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About The Conservative (Nebraska City, Neb.) 1898-1902 | View Entire Issue (March 2, 1899)
THE KITCHEN BALL.
The ground was white with drifting anew ,
Bernoulli the cloudy sky ,
And cold and chill , with bitter blnst ,
The wintry wind swept by.
Within the farm house , qvmint and old ,
The kitchen flro burned low ,
And , from the open chimney shown ,
With warm nnd lltf ul glow.
The kettle sat in mild content
Upon the hearth that night ,
And , suddenly , in gleeful way ,
It sang with all its might.
When louder shrieked the wind without ,
The kettle chimed within ,
Till through the room wore ringing Hounds
Of such n merry din ,
That all the shining little sparks ,
In eager , restless play ,
Went dancing , dancing in the air ,
With gleam and twinkle gay.
And quickly flames went darting up
The chimney , wide and deep , "
Still higher , higher up they flow
With wild and joyous leap.
Across the smooth , long , yellow floor
The flying shadows sped ;
Upon the ceiling , o'er the wall ,
The twilight dance they led.
They sprang from out the corners dim ,
They darted swiftly round ,
And , lightly flitting to and fro ,
In gliding chase they wound.
/ They danced around the sleeping puss ,
Who , curled up in a chair ,
Ne'er dreamed that merry shadows sly
Were joined in frolic there.
But wide awake , upon its shelf ,
The clock stood in its place
And , marking time with steady ticks ,
Looked down with cheerful face.
But not a sound of softest tread
Within the room was heard ,
No voices rang in mirthful laugh
Or breathed in whispered"word. .
O , long the tireless dancers flew ,
The flames and shadows tall ;
So still they wore that no one knew
They led the kitchen ball.
MAUY FRENCH MOHTON.
IS CHILDHOOD THE HAPPIEST TIME
OF LIFE ?
( A. T. Quiller-Couch , in March Pall Mall
I wish those whose business it is to
arrange the next Census would insert a
question "Were you happier as a child
? " I distrust the vul
or as a grown-up
gar and easy assumption that childhood
is the happiest stage of life. It ought to
he , perhaps ; hut on the question of fact
I fiud the friends I ask hy no means
unanimous , and it seems to me that the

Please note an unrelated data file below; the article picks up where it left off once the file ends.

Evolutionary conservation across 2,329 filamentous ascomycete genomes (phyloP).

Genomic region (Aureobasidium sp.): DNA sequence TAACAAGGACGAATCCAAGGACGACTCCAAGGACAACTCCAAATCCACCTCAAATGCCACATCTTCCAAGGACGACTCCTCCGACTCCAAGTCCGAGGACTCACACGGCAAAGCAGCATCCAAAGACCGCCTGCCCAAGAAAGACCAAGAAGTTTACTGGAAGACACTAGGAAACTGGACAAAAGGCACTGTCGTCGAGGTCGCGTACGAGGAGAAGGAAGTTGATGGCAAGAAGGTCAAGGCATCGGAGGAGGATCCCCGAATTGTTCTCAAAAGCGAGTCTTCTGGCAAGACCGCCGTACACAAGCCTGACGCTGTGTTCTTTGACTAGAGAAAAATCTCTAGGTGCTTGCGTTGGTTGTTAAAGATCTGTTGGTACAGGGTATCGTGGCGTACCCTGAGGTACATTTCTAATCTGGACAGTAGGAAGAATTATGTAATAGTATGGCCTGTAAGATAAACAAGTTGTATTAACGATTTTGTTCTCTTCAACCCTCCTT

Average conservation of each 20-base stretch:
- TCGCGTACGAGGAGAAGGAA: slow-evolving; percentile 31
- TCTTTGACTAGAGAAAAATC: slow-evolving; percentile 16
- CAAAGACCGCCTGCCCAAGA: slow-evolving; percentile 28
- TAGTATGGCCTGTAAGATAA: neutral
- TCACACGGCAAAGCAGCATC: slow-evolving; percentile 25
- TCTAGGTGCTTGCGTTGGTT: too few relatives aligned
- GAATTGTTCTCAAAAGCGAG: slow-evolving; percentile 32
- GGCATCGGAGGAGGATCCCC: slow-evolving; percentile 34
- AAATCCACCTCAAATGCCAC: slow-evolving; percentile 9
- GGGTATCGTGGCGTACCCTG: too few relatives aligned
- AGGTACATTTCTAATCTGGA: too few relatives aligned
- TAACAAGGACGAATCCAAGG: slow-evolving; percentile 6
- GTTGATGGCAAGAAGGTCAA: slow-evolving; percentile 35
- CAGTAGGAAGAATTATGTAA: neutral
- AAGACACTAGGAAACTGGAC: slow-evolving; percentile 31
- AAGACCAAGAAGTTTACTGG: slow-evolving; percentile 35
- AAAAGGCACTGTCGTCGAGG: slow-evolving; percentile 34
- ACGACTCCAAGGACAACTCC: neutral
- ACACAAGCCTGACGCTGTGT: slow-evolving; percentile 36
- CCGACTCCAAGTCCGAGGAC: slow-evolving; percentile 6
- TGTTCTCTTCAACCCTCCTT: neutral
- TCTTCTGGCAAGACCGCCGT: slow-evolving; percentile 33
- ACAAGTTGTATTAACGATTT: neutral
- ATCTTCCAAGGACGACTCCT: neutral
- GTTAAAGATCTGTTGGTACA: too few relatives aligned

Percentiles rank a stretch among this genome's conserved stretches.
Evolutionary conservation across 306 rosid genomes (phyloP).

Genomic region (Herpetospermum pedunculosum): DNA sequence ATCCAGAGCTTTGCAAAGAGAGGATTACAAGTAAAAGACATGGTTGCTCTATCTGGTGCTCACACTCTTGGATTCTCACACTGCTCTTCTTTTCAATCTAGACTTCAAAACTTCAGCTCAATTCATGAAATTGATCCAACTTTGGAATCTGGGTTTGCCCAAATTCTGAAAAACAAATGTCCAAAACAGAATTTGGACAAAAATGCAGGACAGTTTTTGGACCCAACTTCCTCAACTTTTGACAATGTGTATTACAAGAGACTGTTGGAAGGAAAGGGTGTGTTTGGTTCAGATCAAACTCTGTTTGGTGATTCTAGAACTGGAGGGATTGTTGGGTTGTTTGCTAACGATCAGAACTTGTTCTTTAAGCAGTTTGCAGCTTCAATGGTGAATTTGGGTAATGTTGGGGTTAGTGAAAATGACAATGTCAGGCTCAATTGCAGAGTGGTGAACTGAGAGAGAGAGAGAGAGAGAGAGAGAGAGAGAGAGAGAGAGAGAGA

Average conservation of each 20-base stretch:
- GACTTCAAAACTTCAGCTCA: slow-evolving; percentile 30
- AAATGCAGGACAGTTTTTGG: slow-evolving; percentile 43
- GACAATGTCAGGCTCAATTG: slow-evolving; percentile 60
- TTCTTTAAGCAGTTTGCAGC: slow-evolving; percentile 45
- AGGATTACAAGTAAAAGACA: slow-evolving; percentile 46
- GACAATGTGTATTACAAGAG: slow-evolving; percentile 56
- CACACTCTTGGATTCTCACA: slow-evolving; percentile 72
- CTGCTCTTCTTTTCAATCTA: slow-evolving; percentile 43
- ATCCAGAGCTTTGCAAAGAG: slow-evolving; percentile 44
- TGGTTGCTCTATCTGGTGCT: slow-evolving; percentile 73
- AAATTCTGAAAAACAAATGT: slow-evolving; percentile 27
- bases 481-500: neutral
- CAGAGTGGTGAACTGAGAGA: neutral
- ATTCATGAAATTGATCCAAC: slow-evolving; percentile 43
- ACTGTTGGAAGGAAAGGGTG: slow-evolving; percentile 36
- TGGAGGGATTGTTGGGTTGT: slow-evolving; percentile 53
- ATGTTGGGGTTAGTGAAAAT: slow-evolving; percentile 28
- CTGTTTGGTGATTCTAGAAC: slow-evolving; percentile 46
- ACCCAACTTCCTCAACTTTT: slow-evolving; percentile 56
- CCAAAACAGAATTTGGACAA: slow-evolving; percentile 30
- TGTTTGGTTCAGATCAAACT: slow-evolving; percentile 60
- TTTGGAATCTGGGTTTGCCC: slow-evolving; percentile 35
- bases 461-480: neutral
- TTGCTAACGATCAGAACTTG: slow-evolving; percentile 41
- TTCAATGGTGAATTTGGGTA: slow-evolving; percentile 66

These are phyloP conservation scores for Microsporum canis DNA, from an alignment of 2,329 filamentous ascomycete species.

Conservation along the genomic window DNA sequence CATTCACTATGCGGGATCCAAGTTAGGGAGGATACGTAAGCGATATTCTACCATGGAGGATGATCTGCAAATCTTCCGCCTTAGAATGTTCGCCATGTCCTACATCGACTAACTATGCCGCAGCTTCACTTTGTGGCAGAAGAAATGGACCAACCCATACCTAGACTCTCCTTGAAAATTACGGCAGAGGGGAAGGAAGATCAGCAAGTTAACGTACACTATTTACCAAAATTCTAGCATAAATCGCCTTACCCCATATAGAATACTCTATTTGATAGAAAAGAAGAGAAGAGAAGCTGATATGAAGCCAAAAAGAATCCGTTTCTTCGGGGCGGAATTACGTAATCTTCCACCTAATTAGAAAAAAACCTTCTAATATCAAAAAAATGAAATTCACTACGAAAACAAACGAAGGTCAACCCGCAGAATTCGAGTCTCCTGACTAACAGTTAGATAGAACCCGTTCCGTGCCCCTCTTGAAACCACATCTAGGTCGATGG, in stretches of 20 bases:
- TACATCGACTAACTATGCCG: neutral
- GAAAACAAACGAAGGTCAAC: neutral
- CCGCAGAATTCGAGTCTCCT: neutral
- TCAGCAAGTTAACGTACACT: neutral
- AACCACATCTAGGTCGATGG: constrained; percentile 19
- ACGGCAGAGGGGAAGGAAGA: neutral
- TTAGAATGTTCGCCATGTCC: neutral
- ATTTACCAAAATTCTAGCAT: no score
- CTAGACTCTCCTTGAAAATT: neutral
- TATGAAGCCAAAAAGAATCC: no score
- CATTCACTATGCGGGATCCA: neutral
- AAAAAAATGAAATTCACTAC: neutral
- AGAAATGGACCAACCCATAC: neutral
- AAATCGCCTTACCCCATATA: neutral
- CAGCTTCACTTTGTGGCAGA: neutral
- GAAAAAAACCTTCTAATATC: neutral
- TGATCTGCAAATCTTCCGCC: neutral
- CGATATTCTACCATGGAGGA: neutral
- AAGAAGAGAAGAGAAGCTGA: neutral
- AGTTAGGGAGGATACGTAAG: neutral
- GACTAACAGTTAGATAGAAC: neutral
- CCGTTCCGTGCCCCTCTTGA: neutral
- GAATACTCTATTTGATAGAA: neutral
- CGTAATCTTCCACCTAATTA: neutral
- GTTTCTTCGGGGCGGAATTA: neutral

balance of honest opinion would be
worth taking. We are misled by middle-
aged sentimentality ; by the I remember ,
/ remember business , and that regret for
a lost innocence which survives as a last
sign of grace in the most materially
minded. But innocence and happiness
though they subscribe to each other's
support earn a precarious livelihood , so
to speak , by taking in each other's
washing are by no means convertible
terms. Distinguished moralists have a
bad habit of confusing them. The wise
John Earle , for example , assures us that
the child "is purely happy because he
s s = .ps = = 3
mows no evil , nor hath made means by
sin to be acquainted with misery. " I
'aiicy ' the National Society for the Pre
vention of Cruelty to Children could say
something to that. "His father hath
vrit him as his own little story , wherein
10 reads those days of his life that he
cannot remember , and sighs to see what
unoconco he hath outlived. " How nice
of papa ! And what a blessing , perhaps ,
that he cannot remember ! And how
fond we all are of innocence in other
people I "Be innocent , my child , and
you will bo happy. " "But , father dear ,
[ am innocent : only by the merest acci
dent I knocked over a vase , and you
clouted me upon the head for it. " "It
will teach you to be more careful next
time. " "No doubt : but the point is
that , though innocent , lam not happy. "
"Bosh , my son : you must be. Is it not
in your copy-book ? Take it down , and
inscribe this in your best handwriting
The Child who Begins by knocking over a
Vase may go on to Upset a Syllogism , "
are all that stand between you
. and successful rose growing. ,
/ First you write for the New Guide
/ to Rose Culture which is sent free.
. It fully describes , accurately pic-
I tures and plainly directs you how to
grow the famous D. & C. Rosesaud
a thousand other beautiful flowers.
Shows you how to take the next
step to get them by mail on their
\ o wn roots ready to grow and bloom
L in pot or garden. Take the first
step to-day. A sample of
our floral magazine a
' 'Success with Klowors. "
L also sent if requested. *
THE DINGEE 4.
WettiiroTe , P * .
COUNCIL BLUFFS , IA. , Feb. , 8 , 1899.
To THE PUBLIC :
We are pleased to state that we have
E. U. OVERTOIV ,
OF NEBRASKA CITY ,
to continue handling our line of Deere
goods for 1899.
When need of anything in the
we hope that you will call on E. L. Over-
ton as he will bo prepared to furnish you
the best and most complete goods the
market affords , and will take pleasure
in showing them to you.
Please call on him before buying else
where. Yours truly ,
DEERE , WELLS & CO ,
. . .
o. A. SCHEISCK : , PH. D.
Forester to the Blltmore Estate.
The regular course occupying twelve
consecutive mouths can bo entered at
any time of the year and consists of :
1. Practical Instruction
in the forest , where actual work
( cutting , planting , road making
etc. ) is going on.
2. theoretical Instruction
treating the entire subject of for
estry : ( Sylviculture ; Forest Uti
lization ; Forest Management ;
Forest Finance ; Forest Protection ;
Forest Politics ; Forest History ; )
Short sketch relative to Fish and
L Practical forest
Researches. . . .
to bo secured by the student to
suit his own taste , either at one of
the numerous hotels or boarding
houses at Asheville ( $8.00 to $15.00
per week ) , or at the home of a
general foreman of the Biltmore
Estate ( $5.00 per week. )
of admission : $200.00 for the entire - *
tire course of instruction.
to bo addressed to
C. A. SCHENCK ,
BILTMORE , N. C. . .
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